Daily Insight – ECB…December package?

by: Nick Kounis , Maritza Cabezas

  • Comments from officials suggest that the ECB is considering a package of measures in December…
  • …these could include steps to encourage bank SME lending, as well as clearer forward guidance
  • Risk of a refi rate cut has risen, while a deposit rate cut could be employed if deflation loomed
  • Meanwhile, China’s new loan growth slows in line with more prudent monetary policy

Reports of a December package from the ECB

The news agency – Market News International – reported comments from a number of ECB officials, which give an interesting insight in to the Governing Council’s deliberations at last week’s meeting. According to the reports (which also appeared in the Financial Times) six Governing Council members were against the November rate cut. For some it was a question of timing (as suggested by President Mario Draghi) though for others the opposition was apparently more fundamental. According to the officials, a rate cut had been debated by the Governing Council over the last few months, but no action was taken because of opposition from some members. But given the inflation backdrop, Mr Draghi decided in November that the Council could no longer wait for unanimity. Finally, the officials hinted that the central bank was working on a package of measures that could be announced next month. These included policies – taken together with the European Commission and European Investment Bank – to encourage bank lending to SMEs. Though there is no detail on what these might be.

Options to get inflation back to price stability goal

Some commentators have dismissed both the November rate cut and other policies it may employ in the future as being pointless. We think this is too pessimistic a view, as surely it’s better to do something than nothing. For starters, it makes a statement that the ECB takes its inflation goal seriously and hence can help stabilise inflation expectations. Second, by reducing the market’s expectations of interest rates in the future, it eases financial conditions and puts downward pressure on the euro. This helps to support the economic recovery. In addition, the strength of the euro has helped to push down inflation via import prices (see chart) so reversing it will remove a significant disinflationary force. The central bank has options to achieve lower rate expectations. We think the next step – likely also in December – will be to strengthen its forward guidance. A possibility after that will be to reduce its refi rate towards zero. Finally, if deflationary risks intensify, it could cut its deposit rate into significantly negative territory, as it attempts keep real interest rates low. Overall, we judge the ECB does have the ammunition, and November’s move suggests it is ready to employ the necessary tools.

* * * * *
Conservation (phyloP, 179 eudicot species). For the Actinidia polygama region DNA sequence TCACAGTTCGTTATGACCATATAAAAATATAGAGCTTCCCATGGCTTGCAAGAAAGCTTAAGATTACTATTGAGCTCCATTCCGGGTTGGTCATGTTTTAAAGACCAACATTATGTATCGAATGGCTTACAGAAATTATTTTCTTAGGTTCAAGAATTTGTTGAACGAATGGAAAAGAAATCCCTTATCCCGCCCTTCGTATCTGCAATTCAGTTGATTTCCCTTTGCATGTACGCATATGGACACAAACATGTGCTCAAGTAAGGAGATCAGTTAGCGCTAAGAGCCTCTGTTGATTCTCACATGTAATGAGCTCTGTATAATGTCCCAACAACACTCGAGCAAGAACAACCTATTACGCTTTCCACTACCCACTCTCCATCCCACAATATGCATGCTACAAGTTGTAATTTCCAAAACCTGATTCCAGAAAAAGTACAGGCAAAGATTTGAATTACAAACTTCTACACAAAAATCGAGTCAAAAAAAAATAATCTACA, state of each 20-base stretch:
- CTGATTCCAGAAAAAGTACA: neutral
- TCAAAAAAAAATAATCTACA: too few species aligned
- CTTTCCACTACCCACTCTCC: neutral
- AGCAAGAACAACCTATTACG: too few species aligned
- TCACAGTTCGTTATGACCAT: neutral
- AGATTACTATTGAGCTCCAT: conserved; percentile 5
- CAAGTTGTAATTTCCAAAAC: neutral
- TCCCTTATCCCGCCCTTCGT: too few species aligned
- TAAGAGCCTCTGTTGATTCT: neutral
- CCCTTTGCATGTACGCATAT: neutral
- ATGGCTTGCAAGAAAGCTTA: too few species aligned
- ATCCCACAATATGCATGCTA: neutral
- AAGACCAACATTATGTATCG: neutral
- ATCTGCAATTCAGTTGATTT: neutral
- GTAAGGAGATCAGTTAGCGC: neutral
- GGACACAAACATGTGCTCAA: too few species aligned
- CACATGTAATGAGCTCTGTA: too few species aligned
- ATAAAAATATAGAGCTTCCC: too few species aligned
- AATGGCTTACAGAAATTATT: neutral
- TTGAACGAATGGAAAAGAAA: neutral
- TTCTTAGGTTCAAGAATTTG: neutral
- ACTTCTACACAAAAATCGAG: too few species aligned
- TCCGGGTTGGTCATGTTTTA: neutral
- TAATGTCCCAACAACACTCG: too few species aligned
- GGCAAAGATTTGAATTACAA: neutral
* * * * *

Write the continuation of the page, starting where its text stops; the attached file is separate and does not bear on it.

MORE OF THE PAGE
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China loan growth adjusts to government’s aim of a more sustainable growth

Turning to China, total social financing, a broad measure of loans, fell to RMB 856bn in October, compared to 1.4 trn in the previous month. New loans fell sharply to RMB 506bn from 787bn the previous month. This is due to a general slowdown of loans to households, small businesses and corporates. The slowdown in loan activity is a sign of the central bank’s more prudent monetary policy as well as the authorities’ goal of reducing excessive credit growth in the less regulated shadow banking sector. In the past few months the central bank has been trying to refrain from liquidity injections. They have, however, had to rethink this approach on two occasions, given the sharp rise in the seven-day repo rates that followed. We think that in the coming time we will see a small shift towards monetary tightening in order to sterilize the capital inflows that have been increasing this year. China, together with South Korea, weathered the summer turmoil that hit emerging markets well. China’s currency appreciated and foreign reserves received a strong impulse. Rising property prices and an increasing trend in inflation are also supportive of more prudent monetary policy.